Again, how do you make rich people empathetic and rootable? Well in Billions the writers don’t!  They have created a superbly written series around some of the most selfish, self-centred, vicious and vindictive characters in hedge-fund shark Bobby Axelrod and unscrupulous Attorney General Chuck Rhodes; and pitted them against each other over ten compelling episodes. Damian Lewis and Paul Giamatti are on fantastic form as “Masters of the Universe” leads that will stop at nothing to destroy each other’s lives. Maggie Siff and Malin Akerman as their respective wives also at the sharp end of the legal, financial and psychological one-upmanship drama, along with a terrific ensemble cast including: David Constable, David Strathairn, Eric Bogosian, Toby Leonard Moore and the very gifted Asia Kate Dillon. (Mark: 9 out of 11)

HOMELAND (2014) – SEASON 3 – NETFLIX

After the explosive end to Season 2, which wiped out many of the major supporting players, Season 3 found Carrie Matheson and Nicholas Brody find themselves separated and in deep trouble. Matheson is cast as the scapegoat for the destruction of the CIA and failure in protocols while Brody is in Columbia lurching from one violent episode to another. The strength of the first two seasons came from the dynamic plotting, heart-racing suspense and the chemistry between Claire Danes and Damian Lewis. Season 3 suffers from the two’s separation slightly but there was enough dramatic moments throughout to make it well worth a watch. Danes was especially impressive as Matheson who is forever taking chances because of her determination to protect her country, plus her love for Brody. The show doesn’t present easy answers and the ending was particularly bleak as we come to realise that no one wins in these political and international wars. Have to say that Mandy Patinkin as Saul Berenson and Rupert Friend gave great support and the show ultimately remains compelling, even if at times it slightly tested believability.  (Mark: 8 out of 11)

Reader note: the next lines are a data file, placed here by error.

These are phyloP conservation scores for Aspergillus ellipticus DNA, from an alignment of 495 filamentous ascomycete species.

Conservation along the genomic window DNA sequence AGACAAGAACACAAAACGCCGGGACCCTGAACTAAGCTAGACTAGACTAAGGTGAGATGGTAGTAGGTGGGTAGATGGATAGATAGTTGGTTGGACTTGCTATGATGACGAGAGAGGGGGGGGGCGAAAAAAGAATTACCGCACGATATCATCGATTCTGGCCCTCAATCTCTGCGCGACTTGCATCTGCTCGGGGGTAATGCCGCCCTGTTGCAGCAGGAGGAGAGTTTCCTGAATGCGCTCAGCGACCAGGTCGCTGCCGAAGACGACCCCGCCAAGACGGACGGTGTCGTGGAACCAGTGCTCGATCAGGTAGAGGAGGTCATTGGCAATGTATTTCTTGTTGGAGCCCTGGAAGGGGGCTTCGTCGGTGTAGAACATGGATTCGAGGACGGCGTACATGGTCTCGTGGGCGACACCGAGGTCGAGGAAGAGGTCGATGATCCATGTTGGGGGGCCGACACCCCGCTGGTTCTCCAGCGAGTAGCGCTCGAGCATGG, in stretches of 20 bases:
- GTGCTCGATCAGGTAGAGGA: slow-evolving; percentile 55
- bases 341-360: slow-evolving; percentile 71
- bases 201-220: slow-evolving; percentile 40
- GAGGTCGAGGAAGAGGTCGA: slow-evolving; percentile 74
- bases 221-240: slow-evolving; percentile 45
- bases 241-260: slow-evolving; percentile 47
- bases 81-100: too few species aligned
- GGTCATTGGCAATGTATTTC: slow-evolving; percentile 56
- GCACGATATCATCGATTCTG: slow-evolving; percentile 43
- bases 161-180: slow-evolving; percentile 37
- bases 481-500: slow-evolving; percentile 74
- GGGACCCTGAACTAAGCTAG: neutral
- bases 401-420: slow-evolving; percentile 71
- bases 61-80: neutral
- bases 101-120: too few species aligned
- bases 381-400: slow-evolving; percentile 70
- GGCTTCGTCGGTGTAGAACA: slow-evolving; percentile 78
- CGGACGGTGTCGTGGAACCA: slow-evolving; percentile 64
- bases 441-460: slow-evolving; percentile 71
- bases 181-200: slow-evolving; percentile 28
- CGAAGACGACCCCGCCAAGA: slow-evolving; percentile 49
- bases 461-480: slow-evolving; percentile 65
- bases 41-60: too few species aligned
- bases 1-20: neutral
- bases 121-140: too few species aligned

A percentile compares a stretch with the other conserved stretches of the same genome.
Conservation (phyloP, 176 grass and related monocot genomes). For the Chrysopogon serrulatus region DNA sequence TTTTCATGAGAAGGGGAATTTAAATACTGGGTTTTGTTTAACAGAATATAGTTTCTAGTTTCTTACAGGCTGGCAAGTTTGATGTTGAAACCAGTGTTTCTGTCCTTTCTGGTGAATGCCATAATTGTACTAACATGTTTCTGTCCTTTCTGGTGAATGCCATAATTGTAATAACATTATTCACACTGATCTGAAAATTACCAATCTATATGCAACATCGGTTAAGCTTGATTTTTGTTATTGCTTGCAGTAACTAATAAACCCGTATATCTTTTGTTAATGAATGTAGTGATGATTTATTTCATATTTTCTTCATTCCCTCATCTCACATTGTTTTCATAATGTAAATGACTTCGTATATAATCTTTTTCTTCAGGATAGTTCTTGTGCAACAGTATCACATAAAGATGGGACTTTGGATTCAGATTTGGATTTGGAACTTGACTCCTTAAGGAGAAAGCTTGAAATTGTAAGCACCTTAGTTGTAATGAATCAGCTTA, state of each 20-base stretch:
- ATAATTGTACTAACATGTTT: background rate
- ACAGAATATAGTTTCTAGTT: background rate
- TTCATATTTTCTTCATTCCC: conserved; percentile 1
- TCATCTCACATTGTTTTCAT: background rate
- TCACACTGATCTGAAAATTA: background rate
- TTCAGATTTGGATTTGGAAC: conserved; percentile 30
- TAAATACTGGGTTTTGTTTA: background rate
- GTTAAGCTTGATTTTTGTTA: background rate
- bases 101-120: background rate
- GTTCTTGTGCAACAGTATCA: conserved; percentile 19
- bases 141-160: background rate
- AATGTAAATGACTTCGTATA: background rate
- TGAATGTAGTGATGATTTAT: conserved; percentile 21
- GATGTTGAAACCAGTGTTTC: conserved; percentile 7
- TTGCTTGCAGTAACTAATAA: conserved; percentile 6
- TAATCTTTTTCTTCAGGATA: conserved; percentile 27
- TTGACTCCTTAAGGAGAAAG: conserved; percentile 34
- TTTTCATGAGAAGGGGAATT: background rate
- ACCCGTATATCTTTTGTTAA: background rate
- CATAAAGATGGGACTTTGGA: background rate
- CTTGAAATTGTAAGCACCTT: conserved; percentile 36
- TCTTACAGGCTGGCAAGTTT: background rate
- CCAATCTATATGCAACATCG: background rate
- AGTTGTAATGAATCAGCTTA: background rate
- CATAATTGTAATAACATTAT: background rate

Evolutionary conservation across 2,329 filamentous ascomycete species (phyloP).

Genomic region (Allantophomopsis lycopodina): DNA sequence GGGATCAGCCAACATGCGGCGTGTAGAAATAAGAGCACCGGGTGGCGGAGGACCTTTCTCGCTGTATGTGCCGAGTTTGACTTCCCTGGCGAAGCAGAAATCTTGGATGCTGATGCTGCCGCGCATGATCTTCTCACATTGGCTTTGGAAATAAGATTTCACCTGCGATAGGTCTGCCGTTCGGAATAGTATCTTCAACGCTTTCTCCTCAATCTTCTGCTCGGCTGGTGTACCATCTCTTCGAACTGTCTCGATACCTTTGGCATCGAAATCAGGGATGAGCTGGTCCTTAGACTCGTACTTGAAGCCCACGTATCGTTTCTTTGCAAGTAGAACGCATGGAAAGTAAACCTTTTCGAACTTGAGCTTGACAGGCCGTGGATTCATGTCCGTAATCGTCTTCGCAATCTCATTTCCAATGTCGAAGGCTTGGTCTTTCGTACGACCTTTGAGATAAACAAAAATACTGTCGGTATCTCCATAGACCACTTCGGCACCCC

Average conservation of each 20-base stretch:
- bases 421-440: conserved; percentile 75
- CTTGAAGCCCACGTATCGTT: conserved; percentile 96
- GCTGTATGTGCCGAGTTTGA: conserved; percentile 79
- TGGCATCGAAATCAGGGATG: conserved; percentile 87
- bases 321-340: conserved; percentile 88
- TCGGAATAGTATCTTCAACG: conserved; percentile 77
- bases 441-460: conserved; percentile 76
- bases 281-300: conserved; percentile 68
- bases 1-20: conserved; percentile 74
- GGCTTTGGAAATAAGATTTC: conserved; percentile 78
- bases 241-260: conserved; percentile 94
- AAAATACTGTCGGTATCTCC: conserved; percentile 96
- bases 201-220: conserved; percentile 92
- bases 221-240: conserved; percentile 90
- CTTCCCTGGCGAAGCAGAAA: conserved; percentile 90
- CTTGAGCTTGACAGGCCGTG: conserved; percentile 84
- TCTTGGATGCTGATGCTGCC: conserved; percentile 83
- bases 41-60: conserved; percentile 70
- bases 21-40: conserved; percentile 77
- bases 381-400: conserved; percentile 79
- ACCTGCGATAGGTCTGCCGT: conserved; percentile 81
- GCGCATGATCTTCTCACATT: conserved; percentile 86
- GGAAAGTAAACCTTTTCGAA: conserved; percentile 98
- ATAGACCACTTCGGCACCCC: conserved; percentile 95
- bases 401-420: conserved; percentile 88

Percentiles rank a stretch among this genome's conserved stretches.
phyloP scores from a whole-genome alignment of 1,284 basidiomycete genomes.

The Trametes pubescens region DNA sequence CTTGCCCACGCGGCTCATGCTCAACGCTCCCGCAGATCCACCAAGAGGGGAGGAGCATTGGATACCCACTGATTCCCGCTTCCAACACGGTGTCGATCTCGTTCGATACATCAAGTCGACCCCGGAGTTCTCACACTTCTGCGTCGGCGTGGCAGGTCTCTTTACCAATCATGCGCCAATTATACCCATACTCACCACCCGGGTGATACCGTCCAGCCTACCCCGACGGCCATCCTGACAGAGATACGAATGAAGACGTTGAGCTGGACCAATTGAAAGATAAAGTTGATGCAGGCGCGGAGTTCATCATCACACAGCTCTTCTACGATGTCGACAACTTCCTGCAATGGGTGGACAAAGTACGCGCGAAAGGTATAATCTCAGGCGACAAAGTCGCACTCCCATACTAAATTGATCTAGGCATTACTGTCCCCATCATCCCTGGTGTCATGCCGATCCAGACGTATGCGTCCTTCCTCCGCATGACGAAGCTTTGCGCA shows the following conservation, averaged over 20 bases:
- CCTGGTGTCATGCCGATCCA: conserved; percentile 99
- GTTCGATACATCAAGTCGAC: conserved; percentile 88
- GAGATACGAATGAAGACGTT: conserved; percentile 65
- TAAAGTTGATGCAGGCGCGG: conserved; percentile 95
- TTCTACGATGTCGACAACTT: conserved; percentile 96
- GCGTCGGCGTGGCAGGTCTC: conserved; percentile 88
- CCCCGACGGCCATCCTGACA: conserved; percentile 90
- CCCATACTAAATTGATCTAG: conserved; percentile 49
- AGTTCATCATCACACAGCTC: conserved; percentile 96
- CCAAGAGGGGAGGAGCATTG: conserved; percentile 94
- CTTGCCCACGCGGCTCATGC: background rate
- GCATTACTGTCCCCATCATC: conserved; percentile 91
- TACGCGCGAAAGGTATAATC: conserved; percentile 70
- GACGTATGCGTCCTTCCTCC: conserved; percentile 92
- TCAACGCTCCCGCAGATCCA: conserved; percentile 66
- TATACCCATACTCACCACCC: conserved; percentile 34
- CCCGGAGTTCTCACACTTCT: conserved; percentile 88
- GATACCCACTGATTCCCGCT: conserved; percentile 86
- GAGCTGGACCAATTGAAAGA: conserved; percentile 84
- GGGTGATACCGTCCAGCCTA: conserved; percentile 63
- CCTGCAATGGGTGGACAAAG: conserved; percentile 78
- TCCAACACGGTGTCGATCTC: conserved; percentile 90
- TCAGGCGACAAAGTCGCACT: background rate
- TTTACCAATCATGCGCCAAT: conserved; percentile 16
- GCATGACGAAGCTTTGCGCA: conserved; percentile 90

SONS OF ANARCHY (2015) – SEASONS 6 & 7 – NETFLIX

My lord this show is SO brutal; in fact I think it is arguably the most violent TV show I have ever seen because many of the deaths are cold and hot-blooded savagery. In Seasons 6 and 7, Jax (Charlie Hunnam) desperately tried to become a better person and take the club down a more legitimate route, however, once an outlaw – always an outlaw. Thus battles with cops, IRA, gang-bangers, Mayans, Aryan Brotherhood, and more culminated in two seasons of the usual carnage and bloodshed. Also, Jax had the horror of dealing with the death of loved ones borne out of terrible lies and decisions by those close to him. The main strength of the show is the terrific ensemble cast of which Jimmy Smits, Charlie Hunnam, Tommy Flanagan and Katey Sagal really stood out. Also, the action and serpentine plot twists kept the dramatic irony and suspense at pulsating levels. Only the indulgent montages, over-the-top “I love you, brother” dialogue and overlong episodes wrenched a little but overall an exciting end to a gruesome but entertaining TV show.  (Mark: 8.5 out of 11)

THE WALKING DEAD (2017) – SEASON 7 – FOX

The Walking Dead is very much like an elderly grandparent in as much as it has provided happy past memories; has a lot to offer in terms of historical experience; yet sits in their armchair only occasionally sparking into life for our entertainment. However, I must say, Season 7 was way more entertaining than Season 6, which overall really stalled in terms of storylines and fast-paced action. Rick Grimes (Andrew Lincoln) and his Alexandrian crew and family came under pressure, not just from the zombie hordes but also Jeffery Dean Morgan’s delightful uber-villain, Negan. Massacring two of the leading characters at the beginning of the season created a real sense of suspense throughout and, aside from a few filler episodes; I thought the writing and the introduction of other clans gave the show some dramatic impetus. I still think sixteen episodes are too many but the war against the Saviours was gripping and overall there was enough bloody zombie deaths to entertain this horror fan. (Mark: 8 out of 11)